Supervision of Management Through General Assembly Meetings
The shareholders oversee the management of the company through the general shareholders meeting of the company. There are two types of general shareholders’ meetings: the ordinary general assembly meeting (OGM) and the extraordinary general assembly (EGM).
The OGM is held at least once every financial year within the three months following the end of the company’s financial year, and has the following aims:
The EGM is held to decide on any amendment of the memorandum and articles of incorporation of the company, share issue, merger, spin-off or dissolution of the company.
Board of Directors
The management of a joint stock company vests in the board of directors (the Board), which must have a minimum of three members.
The Board shall appoint a chairman from amongst its members and may appoint one or more managing director(s) (ie, executive director) with such powers as the Board may determine. The chairman may also act as the managing director.
The managing director shall deal with the day-to-day business of the company and supervise the implementation of the resolutions of the Board.
Liability of Shareholders
The liability of the shareholders of a joint stock company is limited to their respective shareholdings in the company.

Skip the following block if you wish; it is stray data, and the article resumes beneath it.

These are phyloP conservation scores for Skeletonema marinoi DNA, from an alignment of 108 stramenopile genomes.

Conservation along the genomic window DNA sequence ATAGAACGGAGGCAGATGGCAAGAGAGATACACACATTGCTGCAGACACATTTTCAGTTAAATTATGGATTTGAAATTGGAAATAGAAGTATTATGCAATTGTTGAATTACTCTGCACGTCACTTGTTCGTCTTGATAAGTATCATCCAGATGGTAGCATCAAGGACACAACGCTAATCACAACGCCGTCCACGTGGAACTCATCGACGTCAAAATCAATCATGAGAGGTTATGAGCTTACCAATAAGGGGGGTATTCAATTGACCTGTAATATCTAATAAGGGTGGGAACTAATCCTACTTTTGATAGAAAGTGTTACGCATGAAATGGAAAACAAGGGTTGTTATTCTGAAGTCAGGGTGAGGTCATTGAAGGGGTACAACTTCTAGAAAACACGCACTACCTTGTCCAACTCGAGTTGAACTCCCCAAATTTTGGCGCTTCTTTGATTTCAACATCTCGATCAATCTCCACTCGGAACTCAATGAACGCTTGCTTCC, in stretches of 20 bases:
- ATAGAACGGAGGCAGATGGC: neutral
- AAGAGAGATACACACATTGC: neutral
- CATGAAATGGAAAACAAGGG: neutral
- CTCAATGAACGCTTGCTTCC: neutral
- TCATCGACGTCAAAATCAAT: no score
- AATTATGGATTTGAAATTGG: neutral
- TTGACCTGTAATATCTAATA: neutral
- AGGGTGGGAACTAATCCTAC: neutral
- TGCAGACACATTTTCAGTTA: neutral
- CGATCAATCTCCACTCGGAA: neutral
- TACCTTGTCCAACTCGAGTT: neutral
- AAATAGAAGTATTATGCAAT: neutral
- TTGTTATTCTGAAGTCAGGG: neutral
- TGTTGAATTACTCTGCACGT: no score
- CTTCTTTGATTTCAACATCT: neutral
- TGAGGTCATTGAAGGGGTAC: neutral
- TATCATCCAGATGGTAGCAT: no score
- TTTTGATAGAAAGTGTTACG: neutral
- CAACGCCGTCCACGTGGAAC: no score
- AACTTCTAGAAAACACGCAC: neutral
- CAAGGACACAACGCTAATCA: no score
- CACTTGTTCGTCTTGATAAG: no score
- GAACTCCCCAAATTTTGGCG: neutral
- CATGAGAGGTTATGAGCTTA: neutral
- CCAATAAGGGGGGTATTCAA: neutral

Egyptian law does not allow for piercing of the corporate veil by having a recourse against the shareholders for any liabilities assumed by the company.
Liability of the Board
Each member of the board (a Director) acting individually or acting collectively with the other Directors as a Board is entrusted with an agency mandate to manage the affairs of the company as an agent on behalf of the company (Agency Mandate).
The Director shall incur no personal liability as a result of the performance of the Agency Mandate as long as the acts performed by the Director fall within the limits of the Agency Mandate and comply with the applicable laws.
The applicable laws impose certain individual duties on each Director as well as collective fiduciary duties on the Board in performing their Agency Mandate (Fiduciary Duties).
The breach of any of the Fiduciary Duties is an implicit “fault” that may trigger the civil liability of the originator of such breach.
Any person who suffers damage from the breach may claim the civil liability of the originator by way of filing court proceedings before the competent courts in Egypt. This includes the company, any of the shareholders and any third party dealing with the company.